This December will mark the 5-year anniversary of putting my book out for the world to read. A lot has changed since then. While I do maintain that the experiences in the book are 100% accurate up to the limits of memory, I also feel that some facets of my personality have receded to the point of vanishing. While I was once a proponent of therapy, I am no longer; the costs of guided exploration outweigh the benefits. I can only wonder what correlation exists between symptomatic outbursts and the presence of a professional that should be engaged in curbing such. In my case, having quit therapy two years ago, I have achieved greater realization and stability without my former therapist’s assistance than I ever did with.
If I must choose diagnoses or labels that pertain these days, I would say that we got it right with the proclamation of psychopathy. While I am nowhere near the force of destruction of my teens and 20s, I still have limited goals, self-control, and an insatiable need for stimulation that will never be met. If the PCL-R were administered today, I probably would no longer register as psychopathic, but as serving as a historical marker in my life, I do believe it was correct for the story up to that fateful day in 2013.
What I question most is the diagnosis of BPD (Borderline Personality Disorder). I did have great problems with black and white thinking and a terrible fear of abandonment, but life goes on and I’ve learned to accept the greyscale of life and the finality of decisions. BPD is supposedly able to be mitigated, but at the same time, I did not put in any effort in subsiding those destructive impulses and cognitions. Simply and frankly put, by removing therapy – the constant reminder of action and reaction – from my life, the symptoms more or less cleared up on their own. Unlike psychopathy, whose influence can extend far beyond the damage inflicted on others, BPD is measured almost entirely on the damage dealt to the self and everyone else. It’s too coincidental that those forces dissipated almost immediately upon exiting therapy, and I do believe my former therapist ‘got it wrong.’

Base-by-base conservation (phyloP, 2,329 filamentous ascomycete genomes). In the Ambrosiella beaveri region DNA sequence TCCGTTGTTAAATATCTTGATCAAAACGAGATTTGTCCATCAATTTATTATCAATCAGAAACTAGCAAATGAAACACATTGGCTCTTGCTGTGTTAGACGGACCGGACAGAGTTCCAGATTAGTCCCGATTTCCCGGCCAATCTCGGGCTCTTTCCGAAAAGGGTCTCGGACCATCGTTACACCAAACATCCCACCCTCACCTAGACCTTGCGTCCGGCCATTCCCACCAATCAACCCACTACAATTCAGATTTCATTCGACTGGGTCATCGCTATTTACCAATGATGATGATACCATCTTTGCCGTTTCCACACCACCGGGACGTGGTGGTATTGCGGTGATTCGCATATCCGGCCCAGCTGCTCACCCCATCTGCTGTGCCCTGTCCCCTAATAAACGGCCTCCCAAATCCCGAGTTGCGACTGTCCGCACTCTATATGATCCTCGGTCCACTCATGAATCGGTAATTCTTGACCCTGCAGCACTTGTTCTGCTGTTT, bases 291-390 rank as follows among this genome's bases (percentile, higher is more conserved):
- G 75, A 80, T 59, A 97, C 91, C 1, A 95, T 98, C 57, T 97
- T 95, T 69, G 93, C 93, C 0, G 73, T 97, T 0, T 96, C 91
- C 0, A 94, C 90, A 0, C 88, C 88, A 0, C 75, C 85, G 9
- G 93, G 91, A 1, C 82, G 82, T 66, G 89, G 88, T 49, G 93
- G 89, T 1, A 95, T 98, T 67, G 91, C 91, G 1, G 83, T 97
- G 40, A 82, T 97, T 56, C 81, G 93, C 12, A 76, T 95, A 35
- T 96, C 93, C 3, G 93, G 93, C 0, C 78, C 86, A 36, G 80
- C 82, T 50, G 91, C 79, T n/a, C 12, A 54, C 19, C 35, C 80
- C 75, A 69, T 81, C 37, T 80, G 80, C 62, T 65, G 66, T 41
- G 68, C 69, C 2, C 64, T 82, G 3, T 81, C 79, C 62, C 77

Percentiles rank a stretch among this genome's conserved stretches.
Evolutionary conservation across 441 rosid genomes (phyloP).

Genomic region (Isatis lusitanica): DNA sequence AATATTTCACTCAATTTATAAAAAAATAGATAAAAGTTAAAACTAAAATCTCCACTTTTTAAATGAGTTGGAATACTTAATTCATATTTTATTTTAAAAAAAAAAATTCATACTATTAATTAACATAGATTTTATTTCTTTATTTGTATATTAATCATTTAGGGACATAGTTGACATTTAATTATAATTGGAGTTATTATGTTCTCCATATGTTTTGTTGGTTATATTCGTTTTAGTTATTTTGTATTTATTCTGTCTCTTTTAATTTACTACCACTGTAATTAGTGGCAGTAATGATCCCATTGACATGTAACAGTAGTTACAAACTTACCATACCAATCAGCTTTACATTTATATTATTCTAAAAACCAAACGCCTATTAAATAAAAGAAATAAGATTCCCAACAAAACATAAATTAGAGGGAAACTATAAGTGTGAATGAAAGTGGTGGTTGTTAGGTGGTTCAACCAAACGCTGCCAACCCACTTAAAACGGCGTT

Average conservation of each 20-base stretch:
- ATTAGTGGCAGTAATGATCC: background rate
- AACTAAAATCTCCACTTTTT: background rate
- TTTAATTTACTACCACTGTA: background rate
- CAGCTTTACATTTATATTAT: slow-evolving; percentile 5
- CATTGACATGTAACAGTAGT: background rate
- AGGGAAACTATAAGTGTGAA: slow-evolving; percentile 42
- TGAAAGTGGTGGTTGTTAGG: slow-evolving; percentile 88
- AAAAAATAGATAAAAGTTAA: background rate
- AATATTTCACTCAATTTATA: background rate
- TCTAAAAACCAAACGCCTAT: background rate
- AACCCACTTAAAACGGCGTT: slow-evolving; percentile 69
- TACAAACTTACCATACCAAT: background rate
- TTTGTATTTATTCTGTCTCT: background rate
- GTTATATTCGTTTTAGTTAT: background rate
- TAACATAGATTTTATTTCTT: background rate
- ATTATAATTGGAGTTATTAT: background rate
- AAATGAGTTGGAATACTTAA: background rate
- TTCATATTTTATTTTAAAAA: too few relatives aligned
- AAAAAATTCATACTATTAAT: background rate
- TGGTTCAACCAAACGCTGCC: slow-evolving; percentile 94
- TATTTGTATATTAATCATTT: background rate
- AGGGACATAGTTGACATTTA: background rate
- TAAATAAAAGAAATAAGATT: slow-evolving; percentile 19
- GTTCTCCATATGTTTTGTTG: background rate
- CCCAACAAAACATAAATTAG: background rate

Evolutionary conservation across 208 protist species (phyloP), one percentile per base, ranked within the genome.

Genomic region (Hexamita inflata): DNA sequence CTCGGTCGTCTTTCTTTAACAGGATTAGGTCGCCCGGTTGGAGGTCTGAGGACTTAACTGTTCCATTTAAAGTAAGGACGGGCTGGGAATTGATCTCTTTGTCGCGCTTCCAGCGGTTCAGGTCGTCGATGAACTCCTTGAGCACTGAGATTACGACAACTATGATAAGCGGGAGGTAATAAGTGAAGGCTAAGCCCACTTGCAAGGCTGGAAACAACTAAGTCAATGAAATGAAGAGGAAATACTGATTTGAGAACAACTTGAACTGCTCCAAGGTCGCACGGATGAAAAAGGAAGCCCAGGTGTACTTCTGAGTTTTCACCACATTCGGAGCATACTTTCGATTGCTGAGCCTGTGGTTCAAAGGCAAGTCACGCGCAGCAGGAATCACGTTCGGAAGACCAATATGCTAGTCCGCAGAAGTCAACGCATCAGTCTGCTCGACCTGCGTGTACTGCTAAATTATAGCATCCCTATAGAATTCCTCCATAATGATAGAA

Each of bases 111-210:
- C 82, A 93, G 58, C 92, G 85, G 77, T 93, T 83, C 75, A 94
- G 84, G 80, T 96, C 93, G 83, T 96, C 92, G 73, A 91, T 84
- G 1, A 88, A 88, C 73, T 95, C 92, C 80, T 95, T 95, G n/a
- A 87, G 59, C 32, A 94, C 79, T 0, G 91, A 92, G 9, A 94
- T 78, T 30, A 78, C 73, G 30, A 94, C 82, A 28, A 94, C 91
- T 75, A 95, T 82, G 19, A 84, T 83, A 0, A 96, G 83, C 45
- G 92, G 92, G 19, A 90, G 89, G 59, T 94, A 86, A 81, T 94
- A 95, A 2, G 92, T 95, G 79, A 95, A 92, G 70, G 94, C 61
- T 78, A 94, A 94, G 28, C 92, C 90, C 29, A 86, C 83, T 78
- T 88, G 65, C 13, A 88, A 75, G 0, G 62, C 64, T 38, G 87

I don’t think any of this changes the power of the words I put forth five years ago. The story up to that point was consistent for the most part, although exacerbated under the “care” of my therapist. If we remove that small slice of life when I was in therapy, the story is mostly unchanged. However, I do think that inconsistencies found since then need to be examined and deconstructed.
The conclusion of this will be revealed later this week. There is only one possible ending for this current arc, and it is the glorious realization that labels mean positively nothing to those who transcend.